It could hardly be doubted that the bilateral conflict between Bulgarian and Russian authorities is a part of a large-scaled geopolitical clash between the rich in energy resources Russia and its west /including over-seas/ competitors. In countries like Bulgaria Russia creates a strategic springboard for further offensive into a large sub-region of the European economical space like South-East Europe and especially the Balkans. Observers note that “Lukoil” and all other corporate giants of Russia strictly follow the “Putin” doctrine for economic expansion towards West Europe; this strategy is materialized not only be means of fuel and other energy resources supplies system, but also by means of investments in key sectors like banking, insurance, infrastructure, tourism …
That’s why it is so important that the government of GERB and its one-man leader Borissov should have thought twice prior to undertaking the sudden attack. And there are reasons for fear. Moreover, such reasons are quite enough!
The Russian hegemony. Ideological and geopolitical in the past, these days hegemony is achieved by other means, mainly economic. This policy is most clearly manifested in the energy sector /respectively, the fuel market/. It is not by coincidence that for a long time the EU has been regarding critically and with reserves at the warm connection between Bulgarians and Russians in the field of nuclear power. USA diplomatic representatives devote to this issue as much attention as to the guarantees for their military bases in Bulgaria.
Recently Wikileaks and the Bulgarian site “Bivol” again published information from the diplomatic mail of the American embassy in Sofia, where the long-term energy “love” between Bulgaria and Russia is commented. In 2008 the ex-ambassador Nancy McEldowney described Bulgaria’s connection to Russian large energy players – Lukoil and Gazprom, as an imaginary porn-scene:
“The cartoon strip portraying a passionately eager Bulgaria in bed with the muscle bound duo of Gazprom and Lukoil is only partially true – it is a tryst driven less by passion and more by a perceived lack of options.”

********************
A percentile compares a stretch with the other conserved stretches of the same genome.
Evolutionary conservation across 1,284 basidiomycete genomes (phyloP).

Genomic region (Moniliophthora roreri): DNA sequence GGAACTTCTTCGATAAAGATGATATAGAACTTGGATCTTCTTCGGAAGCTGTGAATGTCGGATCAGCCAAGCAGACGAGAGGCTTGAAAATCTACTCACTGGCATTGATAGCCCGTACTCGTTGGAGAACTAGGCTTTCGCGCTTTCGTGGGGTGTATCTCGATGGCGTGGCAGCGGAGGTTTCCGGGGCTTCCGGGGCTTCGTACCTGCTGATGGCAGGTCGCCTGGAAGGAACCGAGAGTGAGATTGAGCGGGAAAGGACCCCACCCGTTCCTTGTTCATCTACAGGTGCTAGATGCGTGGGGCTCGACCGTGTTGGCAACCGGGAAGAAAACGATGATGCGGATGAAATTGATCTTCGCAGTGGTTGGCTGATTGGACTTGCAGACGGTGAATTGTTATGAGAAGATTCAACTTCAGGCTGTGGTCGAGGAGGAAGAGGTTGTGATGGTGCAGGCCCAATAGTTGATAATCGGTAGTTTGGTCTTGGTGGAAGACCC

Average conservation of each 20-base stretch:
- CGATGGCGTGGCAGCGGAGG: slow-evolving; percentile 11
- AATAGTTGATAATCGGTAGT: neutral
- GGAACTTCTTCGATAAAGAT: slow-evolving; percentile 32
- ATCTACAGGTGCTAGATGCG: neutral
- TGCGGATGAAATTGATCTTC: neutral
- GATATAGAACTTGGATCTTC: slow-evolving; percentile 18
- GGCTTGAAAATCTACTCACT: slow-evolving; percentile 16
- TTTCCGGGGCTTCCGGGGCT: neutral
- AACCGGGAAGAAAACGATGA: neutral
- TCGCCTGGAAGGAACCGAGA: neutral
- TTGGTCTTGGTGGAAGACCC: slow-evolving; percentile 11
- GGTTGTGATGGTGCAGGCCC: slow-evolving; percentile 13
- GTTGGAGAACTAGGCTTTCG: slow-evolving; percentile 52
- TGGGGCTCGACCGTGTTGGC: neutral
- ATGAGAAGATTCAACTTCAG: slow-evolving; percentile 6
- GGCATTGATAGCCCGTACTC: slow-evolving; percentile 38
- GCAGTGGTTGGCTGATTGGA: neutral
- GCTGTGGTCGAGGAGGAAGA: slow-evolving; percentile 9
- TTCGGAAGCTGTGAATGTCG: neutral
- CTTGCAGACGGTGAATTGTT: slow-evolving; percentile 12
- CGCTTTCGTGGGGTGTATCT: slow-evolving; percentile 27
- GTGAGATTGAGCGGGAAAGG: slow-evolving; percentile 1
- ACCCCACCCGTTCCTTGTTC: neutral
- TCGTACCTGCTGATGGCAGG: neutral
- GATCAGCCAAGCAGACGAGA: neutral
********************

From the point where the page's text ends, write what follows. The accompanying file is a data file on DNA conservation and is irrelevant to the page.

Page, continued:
This picturesque description of the American diplomat is put in a gramma addressed to Washington’s special envoy for energy issues in Europe and Asia – Boyden Gray.The report has been also sent to the trade and energy departments as well as to the CIA. Bulgaria’s quandary over energy is qualified as particularly acute and related to the fact that 70% of its petroleum needs and 90% of its gas come only from Russia
As the saying goes, no comment! The question is: will the PM Borissov’s government have enough courage to part with the unenviable past in a way that will not harm the relations between Bulgaria and Russia as a whole!
The Bulgarian syndrome. If the prime minister Boyko Borissov holds out against the inevitable counter-attacks that the giant Lukoil is expected to undertake /with the powerful support of Moscow, of course/, he will face another challenge: to persuade that he led a fair war for the protection of the national interests. That is, if he wins, he will not fall into the arms of the other super power – the USA.
So far it is obvious that without its /USA’s/ approval the unprecedented aggravation of the relations between representatives of the two traditionally close Slavic countries is quite unlikely. It is not certain though that the new Big Brother over-seas will keep its promise to fairly encourage in the spirit of good partnership the “Bulgarian energy diversification” /a quotation taken from the public statements of the current USA ambassador in Sofia James Warlick, preceding the petroleum war/. Meaning that the “diversification” is not only a code covering the strategic operation for opening Bulgarian gates for a mass offensive of American energy investments in the south-east part of the EU.
In case this does happen, the Bulgarian syndrome the “AOS” /the Always Obedient Satellite/ will return on the geopolitical stage.
The alternative outcome. Bulgaria has its emergency exit, even if it loses this consecutive /but obviously heaviest/ war for winning energy independence. Let’s remind that only two winters ago Gazprom and the Prime Minister Putin left their “Bulgarian brothers” with no gas, thus placing the economy and major part of the population on the edge of the catastrophe. The alternative decision is not only arranging urgent supplies of petroleum and airplane fuel from neighbors like Romania for a start. The permanent decision lies within the review of the strategy implemented in the 90s that grants monopoly rights to private, state-owned or mixed / multinational corporations to command at the energy market and the utility services in Bulgaria.